- Last Updated: 8:59 AM, May 10, 2012
- Posted: 3:13 AM, May 10, 2012
WASHINGTON — In order to get to the Battle of the Hudson, the Rangers must still prevail against the team from the Potomac.
But if the Rangers bring the same type of effort into Saturday’s Game 7 at Madison Square Garden against the Capitals, made necessary by their insufficient work in last night’s 2-1 defeat in Game 6, then the Devils will be our area’s lone representative in the Eastern Conference final.
“For whatever reason, we didn’t do enough to try and end their season,” Brian Boyle said after the Rangers failed to clinch. “We knew they were going to be desperate.”
That was pretty much the theme throughout the room last night following a match in which the Rangers did not score against Braden Holtby until Marian Gaborik banked one in from the right circle at 19:09 of the third with Henrik Lundqvist pulled for the extra attacker.
This means the Rangers have managed to score only one pure five-on-five goal over the last 144:52 since late in the second period of Game 4, that on Anton Stralman’s bad angle shot in the first period of Game 5.
“I didn’t think we were very good,” Marc Staal told The Post. “At times we got some pressure and we were getting shots, but we weren’t good enough getting to the front and making it difficult enough for [Holtby].
“We didn’t possess the puck the way we needed to.”
The Rangers fell behind at 1:28 of the first when Alex Ovechkin scored on a power play scorcher from the slot after a tripping call against Stralman just 1:13 into the match and then by 2-0 midway through the second on Jason Chimera’s tap-in from the left porch after a series of lost puck-battles.
There was much focus on the Rangers’ failure to score on five power plays that included a 4:00 advantage in the second period when Jeff Halpern cut John Mitchell with a high stick (“Sucked, it kills you,” coach John Tortorella said of that missed opportunity), and that impotence was obviously a factor, but doesn’t explain away the team’s inability to score at even-strength.
Indeed, the Rangers have scored one five-on-five goal over the last seven regulation periods since Tortorella moved Derek Stepan out of a top-six role into the middle between checking wings Brandon Prust and Ruslan Fedotenko — neither of whom has scored a goal in the playoffs — while shifting Brian Boyle between Artem Anisimov and Ryan Callahan.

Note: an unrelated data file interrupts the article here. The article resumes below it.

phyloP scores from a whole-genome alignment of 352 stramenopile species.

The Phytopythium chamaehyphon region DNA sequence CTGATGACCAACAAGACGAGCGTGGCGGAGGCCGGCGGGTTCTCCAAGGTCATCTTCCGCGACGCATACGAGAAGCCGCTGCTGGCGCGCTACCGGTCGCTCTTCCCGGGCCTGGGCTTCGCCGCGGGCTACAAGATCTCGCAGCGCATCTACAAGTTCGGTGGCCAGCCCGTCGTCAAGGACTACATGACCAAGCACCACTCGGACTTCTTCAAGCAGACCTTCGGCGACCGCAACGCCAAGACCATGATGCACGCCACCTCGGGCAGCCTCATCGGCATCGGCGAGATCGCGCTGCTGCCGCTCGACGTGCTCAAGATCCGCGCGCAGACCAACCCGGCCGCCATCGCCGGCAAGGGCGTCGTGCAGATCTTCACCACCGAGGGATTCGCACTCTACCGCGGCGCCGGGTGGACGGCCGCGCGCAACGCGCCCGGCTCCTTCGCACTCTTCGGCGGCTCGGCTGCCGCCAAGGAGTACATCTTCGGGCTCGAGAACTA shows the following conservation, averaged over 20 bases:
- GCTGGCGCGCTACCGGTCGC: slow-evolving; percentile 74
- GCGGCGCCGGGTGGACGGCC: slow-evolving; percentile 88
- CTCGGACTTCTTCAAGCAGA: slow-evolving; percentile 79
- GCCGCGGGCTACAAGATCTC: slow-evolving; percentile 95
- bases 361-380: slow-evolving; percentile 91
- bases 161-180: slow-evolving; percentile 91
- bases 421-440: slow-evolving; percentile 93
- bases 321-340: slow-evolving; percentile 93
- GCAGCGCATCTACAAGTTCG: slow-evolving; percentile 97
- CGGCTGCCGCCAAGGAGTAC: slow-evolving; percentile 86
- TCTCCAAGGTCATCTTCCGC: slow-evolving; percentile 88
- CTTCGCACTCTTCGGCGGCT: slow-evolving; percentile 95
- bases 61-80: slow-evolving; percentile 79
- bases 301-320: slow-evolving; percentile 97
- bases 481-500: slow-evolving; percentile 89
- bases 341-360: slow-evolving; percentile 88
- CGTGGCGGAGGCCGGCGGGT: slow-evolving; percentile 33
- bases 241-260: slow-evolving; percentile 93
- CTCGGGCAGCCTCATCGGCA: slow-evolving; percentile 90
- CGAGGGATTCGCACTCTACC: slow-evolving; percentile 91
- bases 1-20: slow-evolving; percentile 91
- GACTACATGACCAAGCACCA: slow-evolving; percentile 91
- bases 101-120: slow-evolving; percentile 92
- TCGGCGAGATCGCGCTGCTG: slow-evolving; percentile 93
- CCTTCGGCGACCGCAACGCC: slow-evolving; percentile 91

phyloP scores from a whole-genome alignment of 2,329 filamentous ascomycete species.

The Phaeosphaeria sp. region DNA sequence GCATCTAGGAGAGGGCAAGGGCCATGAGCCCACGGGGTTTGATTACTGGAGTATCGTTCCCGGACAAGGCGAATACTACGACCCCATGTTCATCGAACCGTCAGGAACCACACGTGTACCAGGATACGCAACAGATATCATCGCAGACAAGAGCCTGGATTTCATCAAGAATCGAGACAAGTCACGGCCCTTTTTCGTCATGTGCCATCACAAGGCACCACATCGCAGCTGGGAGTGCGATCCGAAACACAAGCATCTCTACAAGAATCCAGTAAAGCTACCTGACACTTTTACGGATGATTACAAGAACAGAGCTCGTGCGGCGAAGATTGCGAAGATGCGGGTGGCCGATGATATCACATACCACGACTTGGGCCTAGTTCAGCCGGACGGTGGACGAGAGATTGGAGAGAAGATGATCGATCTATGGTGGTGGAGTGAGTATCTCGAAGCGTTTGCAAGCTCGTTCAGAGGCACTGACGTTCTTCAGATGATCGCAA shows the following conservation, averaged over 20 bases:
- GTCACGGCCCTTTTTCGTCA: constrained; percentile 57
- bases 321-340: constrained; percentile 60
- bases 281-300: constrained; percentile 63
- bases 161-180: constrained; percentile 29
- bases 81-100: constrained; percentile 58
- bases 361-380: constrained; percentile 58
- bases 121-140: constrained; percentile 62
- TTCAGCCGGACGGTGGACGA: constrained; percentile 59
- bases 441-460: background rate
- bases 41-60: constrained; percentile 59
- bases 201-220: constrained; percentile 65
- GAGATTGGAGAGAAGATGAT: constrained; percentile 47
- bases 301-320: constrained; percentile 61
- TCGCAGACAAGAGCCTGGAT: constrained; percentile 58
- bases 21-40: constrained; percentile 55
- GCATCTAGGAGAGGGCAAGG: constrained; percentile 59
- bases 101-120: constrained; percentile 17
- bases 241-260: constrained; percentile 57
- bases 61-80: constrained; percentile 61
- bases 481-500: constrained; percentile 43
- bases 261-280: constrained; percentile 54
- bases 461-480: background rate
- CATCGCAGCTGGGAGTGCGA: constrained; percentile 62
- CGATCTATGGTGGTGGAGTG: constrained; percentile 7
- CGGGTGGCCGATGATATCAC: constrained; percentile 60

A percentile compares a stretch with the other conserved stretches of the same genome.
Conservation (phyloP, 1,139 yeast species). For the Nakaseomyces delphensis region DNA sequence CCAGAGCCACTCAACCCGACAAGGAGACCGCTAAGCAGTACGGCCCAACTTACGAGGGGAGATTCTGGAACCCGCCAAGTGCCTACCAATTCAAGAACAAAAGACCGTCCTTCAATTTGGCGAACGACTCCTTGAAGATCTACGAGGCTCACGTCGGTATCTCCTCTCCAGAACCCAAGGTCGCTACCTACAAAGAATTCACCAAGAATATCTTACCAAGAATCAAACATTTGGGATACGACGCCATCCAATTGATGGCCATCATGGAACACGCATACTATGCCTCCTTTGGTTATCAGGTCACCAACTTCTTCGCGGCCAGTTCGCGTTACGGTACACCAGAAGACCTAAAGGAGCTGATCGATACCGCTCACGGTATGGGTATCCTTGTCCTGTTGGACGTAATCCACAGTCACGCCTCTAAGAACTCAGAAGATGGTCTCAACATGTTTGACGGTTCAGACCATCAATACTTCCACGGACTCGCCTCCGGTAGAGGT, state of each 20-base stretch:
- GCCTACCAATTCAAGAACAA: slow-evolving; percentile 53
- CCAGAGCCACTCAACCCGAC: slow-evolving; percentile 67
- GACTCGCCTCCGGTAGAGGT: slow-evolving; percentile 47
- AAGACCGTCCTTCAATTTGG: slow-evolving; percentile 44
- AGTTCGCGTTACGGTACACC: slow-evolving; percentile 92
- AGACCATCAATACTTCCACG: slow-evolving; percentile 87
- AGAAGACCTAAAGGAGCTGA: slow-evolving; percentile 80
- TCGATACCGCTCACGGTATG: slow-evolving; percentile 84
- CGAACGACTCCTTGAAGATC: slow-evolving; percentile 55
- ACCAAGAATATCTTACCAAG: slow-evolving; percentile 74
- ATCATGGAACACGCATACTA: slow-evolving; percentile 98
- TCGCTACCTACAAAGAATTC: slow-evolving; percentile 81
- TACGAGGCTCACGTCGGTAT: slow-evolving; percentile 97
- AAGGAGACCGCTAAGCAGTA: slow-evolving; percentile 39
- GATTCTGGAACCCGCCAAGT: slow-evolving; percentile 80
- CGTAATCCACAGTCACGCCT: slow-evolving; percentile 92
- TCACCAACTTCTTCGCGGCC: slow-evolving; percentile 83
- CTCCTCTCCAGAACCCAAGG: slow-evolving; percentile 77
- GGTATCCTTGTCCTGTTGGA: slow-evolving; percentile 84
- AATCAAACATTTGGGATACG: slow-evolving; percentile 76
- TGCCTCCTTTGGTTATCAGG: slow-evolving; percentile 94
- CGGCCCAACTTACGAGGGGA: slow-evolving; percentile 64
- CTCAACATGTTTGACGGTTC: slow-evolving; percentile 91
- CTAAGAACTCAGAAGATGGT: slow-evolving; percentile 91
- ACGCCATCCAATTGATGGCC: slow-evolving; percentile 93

Meanwhile, Chris Kreider has barely played since committing two defensive zone gaffes in Game 4, the neophyte appearing tentative while getting 6:06 last night on a line with Mitchell and Mike Rupp after getting 6:57 on that unit in Game 5.
The Rangers have scored at least three goals in just four of their 13 playoff games, needing overtime twice to get to that many. They have scored as many as four only once, that in their 4-2 victory over the Senators in Game 1 of the opening round.
The Rangers, who outshot Washington 31-23 and out-attempted the Capitals 68-42 (24 New York shots blocked), have not held a third period lead for so much as a second in this series since Game 1.
“The [4:00 power play] was definitely a big part of it, we had the opportunity to grab it there but I don’t think our overall game was near as good as it was in Game 5,” said Brad Richards. “Obviously we didn’t want to take that [early] penalty, and we did get better as the game went on but we didn’t take the next step.”
The Rangers didn’t take the next step and now they play their second Game 7 at the Garden in two series, having beaten the Senators 2-1 in the first-round showdown to advance to the Eastern Conference semifinals.
The Capitals, meanwhile, prevailed in a first-round Game 7 in Boston, defeating the defending champion Bruins 2-1 in overtime.
“I don’t know if there’s any advantage either way,” Stepan said. “We have to improve our play. We have to compete.”
If the Rangers don’t do that and can’t figure out a way to score, the Eastern Conference final will be an Acela Series, not a Battle of the Hudson.